The junior senator from Minnesota has come out against a proposed initiative that would constitutionally ban same-sex marriage in the North Star State.
Sen. Al Franken (D-Minn.) announced in a statement Monday his opposition to a measure that will appear on the Minnesota state ballot in the 2012 election and, if passed, would make a prohibition on same-sex marriage part of the state constitution.
“Every Minnesotan deserves dignity and equal treatment under the law, and our state’s same-sex couples should have the same right to marry as anyone else — period,” Franken said. “This amendment would do nothing more than write discrimination into our state’s constitution and add to the barriers same-sex couples already face to the full recognition of their families. I’m hopeful that common sense and compassion will prevail and that this amendment will be defeated.”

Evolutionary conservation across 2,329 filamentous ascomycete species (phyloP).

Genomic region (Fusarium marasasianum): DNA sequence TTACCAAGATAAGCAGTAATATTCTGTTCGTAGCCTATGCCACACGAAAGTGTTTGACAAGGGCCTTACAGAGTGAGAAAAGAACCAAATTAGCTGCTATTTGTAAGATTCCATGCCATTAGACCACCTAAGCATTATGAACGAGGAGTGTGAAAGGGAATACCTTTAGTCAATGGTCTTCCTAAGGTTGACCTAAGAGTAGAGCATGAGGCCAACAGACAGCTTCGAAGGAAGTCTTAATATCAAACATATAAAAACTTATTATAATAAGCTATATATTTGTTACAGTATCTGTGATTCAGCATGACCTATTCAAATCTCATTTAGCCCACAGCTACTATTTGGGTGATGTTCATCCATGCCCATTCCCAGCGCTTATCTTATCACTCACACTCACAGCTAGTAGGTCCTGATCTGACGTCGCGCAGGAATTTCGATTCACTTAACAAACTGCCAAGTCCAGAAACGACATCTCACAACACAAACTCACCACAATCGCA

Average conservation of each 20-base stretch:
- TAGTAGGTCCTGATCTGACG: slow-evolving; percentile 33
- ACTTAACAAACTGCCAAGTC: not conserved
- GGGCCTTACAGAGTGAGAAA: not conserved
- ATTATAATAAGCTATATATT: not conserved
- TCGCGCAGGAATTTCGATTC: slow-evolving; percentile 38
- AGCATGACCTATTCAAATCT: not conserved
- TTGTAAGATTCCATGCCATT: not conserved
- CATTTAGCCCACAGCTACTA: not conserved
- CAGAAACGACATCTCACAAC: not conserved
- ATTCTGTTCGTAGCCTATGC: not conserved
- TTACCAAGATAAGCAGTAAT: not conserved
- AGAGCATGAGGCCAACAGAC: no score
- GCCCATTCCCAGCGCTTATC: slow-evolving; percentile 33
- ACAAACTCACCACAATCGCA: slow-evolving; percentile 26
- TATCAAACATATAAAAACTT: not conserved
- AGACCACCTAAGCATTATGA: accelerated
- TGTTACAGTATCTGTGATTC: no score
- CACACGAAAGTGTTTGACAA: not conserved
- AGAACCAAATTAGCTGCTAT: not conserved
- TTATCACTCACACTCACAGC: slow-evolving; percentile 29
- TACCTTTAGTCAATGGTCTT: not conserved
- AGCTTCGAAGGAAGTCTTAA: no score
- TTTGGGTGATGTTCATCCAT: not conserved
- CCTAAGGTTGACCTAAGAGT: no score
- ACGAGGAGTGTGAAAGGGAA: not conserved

A supporter of same-sex marriage, Franken is also among the co-sponsors of the Respect for Marriage Act, legislation pending before the Senate that would repeal the Defense of Marriage Act, an anti-gay law that prohibits federal recognition of same-sex marriage.
Last week, the Minnesota State House gave final approval to the proposed constitutional amendment by a vote of 70-62. The State Senate had already passed the measure. The Legislature’s approval sends the measure to the state electorate. If a majority of voters approve the marriage ban in 2012, it will become part of the state constitution.
Same-sex marriage is already prohibited in Minnesota by statute, but passage of the amendment would prohibit the Legislature from legalizing same-sex marriage in the future or the state courts from finding a right to same-sex marriage in the state constitution. The measure’s supporters say the proposed constitutional amendment leaves open the possibility for enacting civil unions in Minnesota.